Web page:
“ … a strong resistance to the existing (political) establishment and a commitment to democratic reform, a dominant anti-immigration narrative … a strong emphasis on protecting western values and the national preference principle [as well as] pronounced views on the issue of integration and the co-existence of different identities and ethnicities within a single nation.”

There are almost eight active far-right extremist groups with substantial follower base in Australia. The number of their membership is on the rise, which subsequently are fracturing the informally agreed social contract of egalitarianism where everyone is given the opportunity to be a citizen with equal rights. This social contract actually forms the bases of the core value embedded deep in the Australian multiculturalism.

These groups trick natives to believe that “Islam is a disease which Australia needs to vaccinate”. They stoke fear with the help of anti-Islam/immigration rhetoric, designed to cloak their new far-right extremism persona in the language of concerned citizens and not racist ideologues, then community fragmentation becomes a real issue.

This actually is the most critical aspect of these emerging far-right groups. Apparently, they build their arguments on defending value system of the West and try re-framing the view of respecting cultural differences and ethnic diversity.

They promote ‘ethnopluralism’ as policy just to present themselves as non-racist rather than anti-racism. But, what is problematic about this approach is that it does not extend beyond Australian borders, this self-conceived version of anti-racism is limited to their country and demonstrates zero-tolerance for dialogue between them and other cultures, as well as against anything which contradict their beliefs.

Far-right groups have managed to logically associate global terror with various Islamic Jihadi movements and painted Islam and Muslims as menace and major threat to Australian value system. These groups have been able to muster support from mainstream politicians and opinion makers in electronic media to create and disseminating propaganda literature about Islam and Muslims. One such attempt was linking halal certification of food to terrorist financing.

Over time, the number of these groups has increased, however, there has been some internal rift that led to formation of more groups headed by white supremacists.

As a result, Muslim communities were targeted in series of incidents such as a firebomb explosion outside Thorn lie mosque in Perth during prayer time in 2016 and then there was also an attempt of arson attacks on Toowoomba mosque in Brisbane.

More recently, the newly-elected Senator for Katter’s Australia Party, Fraser Anning, praised the nation’s White Australia Policy in his maiden speech to the Senate, as well as employed the term ‘final solution’ and implored a plebiscite to end immigration from all Muslim, third world and non-English speaking nations.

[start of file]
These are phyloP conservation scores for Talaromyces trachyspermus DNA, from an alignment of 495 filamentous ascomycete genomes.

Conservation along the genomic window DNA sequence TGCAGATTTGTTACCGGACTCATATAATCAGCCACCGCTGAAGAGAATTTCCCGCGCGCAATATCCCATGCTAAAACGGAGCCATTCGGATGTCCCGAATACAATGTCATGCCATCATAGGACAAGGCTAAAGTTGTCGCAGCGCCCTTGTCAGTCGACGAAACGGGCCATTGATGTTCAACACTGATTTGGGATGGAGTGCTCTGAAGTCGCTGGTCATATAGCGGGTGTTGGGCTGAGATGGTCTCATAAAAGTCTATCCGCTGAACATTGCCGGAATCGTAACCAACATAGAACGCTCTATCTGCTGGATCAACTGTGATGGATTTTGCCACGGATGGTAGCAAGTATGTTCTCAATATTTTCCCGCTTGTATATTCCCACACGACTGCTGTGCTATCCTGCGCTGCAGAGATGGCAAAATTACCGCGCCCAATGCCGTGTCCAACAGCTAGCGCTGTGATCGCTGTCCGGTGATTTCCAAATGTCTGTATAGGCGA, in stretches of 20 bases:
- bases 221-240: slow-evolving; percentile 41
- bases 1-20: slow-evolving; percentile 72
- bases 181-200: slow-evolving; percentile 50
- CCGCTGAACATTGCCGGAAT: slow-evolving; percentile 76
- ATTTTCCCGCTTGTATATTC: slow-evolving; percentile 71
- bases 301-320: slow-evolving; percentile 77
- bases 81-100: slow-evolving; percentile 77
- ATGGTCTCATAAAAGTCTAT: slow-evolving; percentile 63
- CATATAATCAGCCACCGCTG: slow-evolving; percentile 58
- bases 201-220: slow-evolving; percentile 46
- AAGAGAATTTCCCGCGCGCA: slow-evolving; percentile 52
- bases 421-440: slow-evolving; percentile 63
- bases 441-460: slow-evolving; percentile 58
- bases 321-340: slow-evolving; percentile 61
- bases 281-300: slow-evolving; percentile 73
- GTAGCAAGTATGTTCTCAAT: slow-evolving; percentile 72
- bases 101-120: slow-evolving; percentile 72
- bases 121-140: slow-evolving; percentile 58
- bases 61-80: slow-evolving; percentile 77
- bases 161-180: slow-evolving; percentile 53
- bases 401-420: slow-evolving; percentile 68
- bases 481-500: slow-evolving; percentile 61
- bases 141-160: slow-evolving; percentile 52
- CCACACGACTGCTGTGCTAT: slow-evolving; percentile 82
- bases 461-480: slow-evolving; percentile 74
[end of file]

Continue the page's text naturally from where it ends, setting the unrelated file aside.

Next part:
Although Anning’s comments in the Senate were widely condemned by MPs, he garnered support for his version of the Trumpian ‘Muslim ban’ from Hanson and others. The fact that mainstream politicians are adopting the language, perspectives and policies of extreme far-right movements (such as UPF or Reclaim Australia) is incredibly dangerous and worrying. The boundaries of what constitutes ‘extreme’ are being shifted, particularly on social policy issues such as immigration, as the line between right-wing populists, right wing extremists and right-of-centre parties appear to be blurring.

Perhaps, Australian mainstream politicians have suffocated the extreme right while borrowing most tenets of their ideology.

These mainstream politicians have themselves implemented policies of ethno-exclusivism, thus removing from the extreme right its most appealing feature. The extreme right itself might have disappeared from the political radar but its rhetoric remains an implicit and overt part of Australian politics.

The world is again in shock, but it’s no surprise that Tarrant was Australian. After all, as he wrote in his manifesto, he was a “regular white man from a regular family”.

Although the influence and threat of far-right extremism in Australia should not be overstated, it remains clear that there exists a real and growing threat.

ASIO’s last annual reports confirm “a distinct rise in the activity of far-right extremist groups”, stating that the far right is likely to have a tangible effect on Australia’s security environment.

The trajectory of far-right motivated violence in Australia suggests that recent Christchurch, New Zealand terror Attack carried by an Australian citizen may not be an isolated incident, and security personnel need to be prepared for the possibility of further violence in the future.